The Second Hong Kong Chief Executive Election Debate

Newspaper Headlines:

(South China Morning Post)  Tsang wins on policy but Leong excels at debate.  By Jimmy Cheung, Klaudia Lee, Denise Hung and Albert Wong.

Donald Tsang Yam-kuen outshone Alan Leong Kah-kit on public policy issues, while losing out to his rival on debating skills last night in the city's second election debate, according to a University of Hong Kong poll.  The chief executive met Mr Leong, his Civic Party challenger, in a combative encounter televised live. Organised by the city's eight electronic media organisations, the debate was the first - and only - election forum at which members of the public could take part.  ... 

It saw Mr Tsang abandoning his guarded approach of the first face-off two weeks ago and cornering his Civic Party challenger on various fronts, including Mr Leong's strategies on universal suffrage and his awareness of the operations of Cyberport, a controversial project criticised as an example of government collusion with business.  Mr Leong, who impressed the audience with his eloquent attacks last time, remained critical of government policy failures such as the lack of small-class teaching and a fair competition law.  Both candidates avoided making new election promises, but engaged in sharp exchanges over the accuracy of education spending figures and the fiscal reserves.

Mr Leong sought to contrast himself with Mr Tsang, saying he represented people without power, money or the vote.  But Mr Tsang swiftly retorted: "I not only represent those who don't have votes. Whether they have the vote or no vote, are powerful or powerless, wealthy or poor, Hong Kong people are my bosses. I won't make Hong Kong a battleground for them and divide the rich and the poor."

(The Standard)  A Fighting Finish.  By Michael Ng.

A better-prepared Chief Executive Donald Tsang Yam-kuen Thursday took on challenger Alan Leong Kah-kit in the final sparring match before the March 25 election - and the Hong Kong University's public survey program called the outcome a draw.  The 90-minute session was sprinkled with barbs as each tried to score points, bringing spontaneous applause despite organizers' calls for restraint.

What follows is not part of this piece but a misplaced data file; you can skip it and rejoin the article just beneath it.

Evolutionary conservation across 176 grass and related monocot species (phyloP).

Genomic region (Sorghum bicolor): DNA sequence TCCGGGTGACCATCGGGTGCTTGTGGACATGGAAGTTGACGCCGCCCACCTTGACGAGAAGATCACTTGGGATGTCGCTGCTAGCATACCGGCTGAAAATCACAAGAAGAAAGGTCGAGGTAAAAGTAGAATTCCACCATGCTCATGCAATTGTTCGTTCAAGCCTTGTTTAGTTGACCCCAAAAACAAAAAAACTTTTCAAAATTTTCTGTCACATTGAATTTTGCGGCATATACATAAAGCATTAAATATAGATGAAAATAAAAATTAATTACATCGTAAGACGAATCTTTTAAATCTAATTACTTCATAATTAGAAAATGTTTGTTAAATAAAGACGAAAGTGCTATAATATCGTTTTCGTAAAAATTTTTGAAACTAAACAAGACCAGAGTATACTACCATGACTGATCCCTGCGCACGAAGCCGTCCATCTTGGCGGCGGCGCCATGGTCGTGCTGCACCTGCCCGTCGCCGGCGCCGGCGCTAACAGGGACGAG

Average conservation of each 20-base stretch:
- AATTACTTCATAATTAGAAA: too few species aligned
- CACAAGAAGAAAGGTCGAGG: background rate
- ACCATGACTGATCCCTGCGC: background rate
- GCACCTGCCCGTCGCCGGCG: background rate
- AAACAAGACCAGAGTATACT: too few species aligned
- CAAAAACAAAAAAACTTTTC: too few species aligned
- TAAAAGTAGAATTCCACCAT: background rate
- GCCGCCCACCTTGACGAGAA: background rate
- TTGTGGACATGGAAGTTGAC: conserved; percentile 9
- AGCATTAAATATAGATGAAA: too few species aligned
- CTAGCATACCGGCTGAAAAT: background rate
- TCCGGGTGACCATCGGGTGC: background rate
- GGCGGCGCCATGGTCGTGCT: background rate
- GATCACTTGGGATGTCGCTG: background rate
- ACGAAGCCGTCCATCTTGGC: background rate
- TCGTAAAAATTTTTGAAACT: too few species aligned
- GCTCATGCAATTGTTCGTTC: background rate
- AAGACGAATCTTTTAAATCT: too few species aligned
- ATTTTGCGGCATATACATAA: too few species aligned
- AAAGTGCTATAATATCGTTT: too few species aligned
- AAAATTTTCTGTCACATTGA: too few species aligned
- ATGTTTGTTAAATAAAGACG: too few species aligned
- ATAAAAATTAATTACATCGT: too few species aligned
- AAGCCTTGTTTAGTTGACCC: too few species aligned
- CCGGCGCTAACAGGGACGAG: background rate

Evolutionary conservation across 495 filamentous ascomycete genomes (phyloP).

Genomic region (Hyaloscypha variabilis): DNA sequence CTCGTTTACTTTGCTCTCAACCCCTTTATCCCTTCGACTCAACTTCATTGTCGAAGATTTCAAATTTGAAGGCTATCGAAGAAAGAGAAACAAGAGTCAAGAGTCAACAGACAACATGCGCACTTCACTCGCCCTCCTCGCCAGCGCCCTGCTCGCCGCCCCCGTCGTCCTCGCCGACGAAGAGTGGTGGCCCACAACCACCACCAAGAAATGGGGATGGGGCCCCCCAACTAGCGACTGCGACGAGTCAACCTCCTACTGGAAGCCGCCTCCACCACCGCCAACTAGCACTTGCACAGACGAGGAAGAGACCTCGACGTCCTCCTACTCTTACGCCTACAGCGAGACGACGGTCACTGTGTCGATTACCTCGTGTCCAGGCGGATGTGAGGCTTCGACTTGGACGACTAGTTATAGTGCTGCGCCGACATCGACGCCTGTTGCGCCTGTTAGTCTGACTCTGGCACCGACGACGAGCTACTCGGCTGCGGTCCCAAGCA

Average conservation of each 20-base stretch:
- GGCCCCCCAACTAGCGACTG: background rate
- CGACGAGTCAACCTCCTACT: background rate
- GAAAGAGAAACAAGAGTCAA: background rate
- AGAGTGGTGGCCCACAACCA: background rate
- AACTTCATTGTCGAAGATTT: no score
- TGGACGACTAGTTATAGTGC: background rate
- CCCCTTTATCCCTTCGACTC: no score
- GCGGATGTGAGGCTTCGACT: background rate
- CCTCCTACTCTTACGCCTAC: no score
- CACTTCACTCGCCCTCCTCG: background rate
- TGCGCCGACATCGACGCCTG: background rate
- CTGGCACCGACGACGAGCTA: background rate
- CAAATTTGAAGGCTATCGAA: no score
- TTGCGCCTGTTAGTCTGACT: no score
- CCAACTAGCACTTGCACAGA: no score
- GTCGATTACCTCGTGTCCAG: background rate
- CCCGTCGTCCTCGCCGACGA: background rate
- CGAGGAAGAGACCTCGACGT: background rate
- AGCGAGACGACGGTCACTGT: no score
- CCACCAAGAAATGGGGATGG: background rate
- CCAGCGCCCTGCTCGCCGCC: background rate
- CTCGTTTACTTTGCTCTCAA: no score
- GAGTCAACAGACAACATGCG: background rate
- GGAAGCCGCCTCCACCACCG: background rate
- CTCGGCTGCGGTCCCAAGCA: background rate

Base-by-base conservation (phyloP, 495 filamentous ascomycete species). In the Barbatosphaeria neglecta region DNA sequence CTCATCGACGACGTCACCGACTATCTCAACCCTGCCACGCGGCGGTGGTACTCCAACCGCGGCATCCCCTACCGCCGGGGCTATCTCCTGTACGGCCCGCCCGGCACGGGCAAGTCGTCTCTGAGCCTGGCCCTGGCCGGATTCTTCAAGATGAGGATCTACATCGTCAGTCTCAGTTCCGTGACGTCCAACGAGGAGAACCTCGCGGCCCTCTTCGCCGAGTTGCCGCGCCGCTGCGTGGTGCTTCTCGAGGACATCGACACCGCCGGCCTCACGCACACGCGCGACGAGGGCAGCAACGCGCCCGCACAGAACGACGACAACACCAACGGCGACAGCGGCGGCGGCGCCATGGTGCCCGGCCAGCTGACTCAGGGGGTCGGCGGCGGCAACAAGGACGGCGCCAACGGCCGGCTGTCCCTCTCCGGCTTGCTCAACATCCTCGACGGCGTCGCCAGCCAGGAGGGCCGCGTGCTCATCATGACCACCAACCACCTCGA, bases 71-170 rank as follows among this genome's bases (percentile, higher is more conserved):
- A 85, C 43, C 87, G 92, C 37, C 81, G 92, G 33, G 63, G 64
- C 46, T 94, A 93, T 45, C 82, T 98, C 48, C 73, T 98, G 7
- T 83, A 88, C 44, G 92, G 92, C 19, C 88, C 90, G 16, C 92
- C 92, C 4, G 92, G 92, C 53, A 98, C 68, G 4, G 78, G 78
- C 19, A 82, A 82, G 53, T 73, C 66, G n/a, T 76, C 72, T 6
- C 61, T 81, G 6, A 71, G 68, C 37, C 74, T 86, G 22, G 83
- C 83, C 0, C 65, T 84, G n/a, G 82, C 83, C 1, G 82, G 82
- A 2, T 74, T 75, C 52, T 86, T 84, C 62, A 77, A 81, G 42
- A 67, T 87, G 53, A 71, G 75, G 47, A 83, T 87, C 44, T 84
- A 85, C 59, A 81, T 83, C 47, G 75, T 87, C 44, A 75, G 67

(am730; no link)

(in translation: Tsang: "Everyone is my boss"; Leong: "You must have an admission ticket (vote) first in order to be the boss.")

(Apple Daily) (note: I'm presently outside of Hong Kong and therefore cannot access the contents)

(titles of relevant articles in translation)
- Chief Executive election forum: Alan Leong defeats Donald Tsang once more
- Tsang and Leong take opposite views
- Inside and outside the venue, the audience were mostly supportive of Pocket Kerchief
- Netizens speak out: The response on Hong Kong independence was quite embarrassing
- The scene at the APM mall was like a live World Cup broadcast

(Headline News; no link)

(in translation: Second forum battle; Tsang corrects expenses required for small classes; Alan Leong gets the numbers wrong once again)

(Ming Pao)

梁辯才險勝 曾贏民心; 支持度曾拋離四成 (in translation: Leong ekes out victory in debate; Tsang won in popular opinion; Tsang 40% ahead of in support level)

(Oriental Daily)

次輪特首辯論鬥抹黑 (in translation: second round of Chief Executive debate; battle to out-smear each other)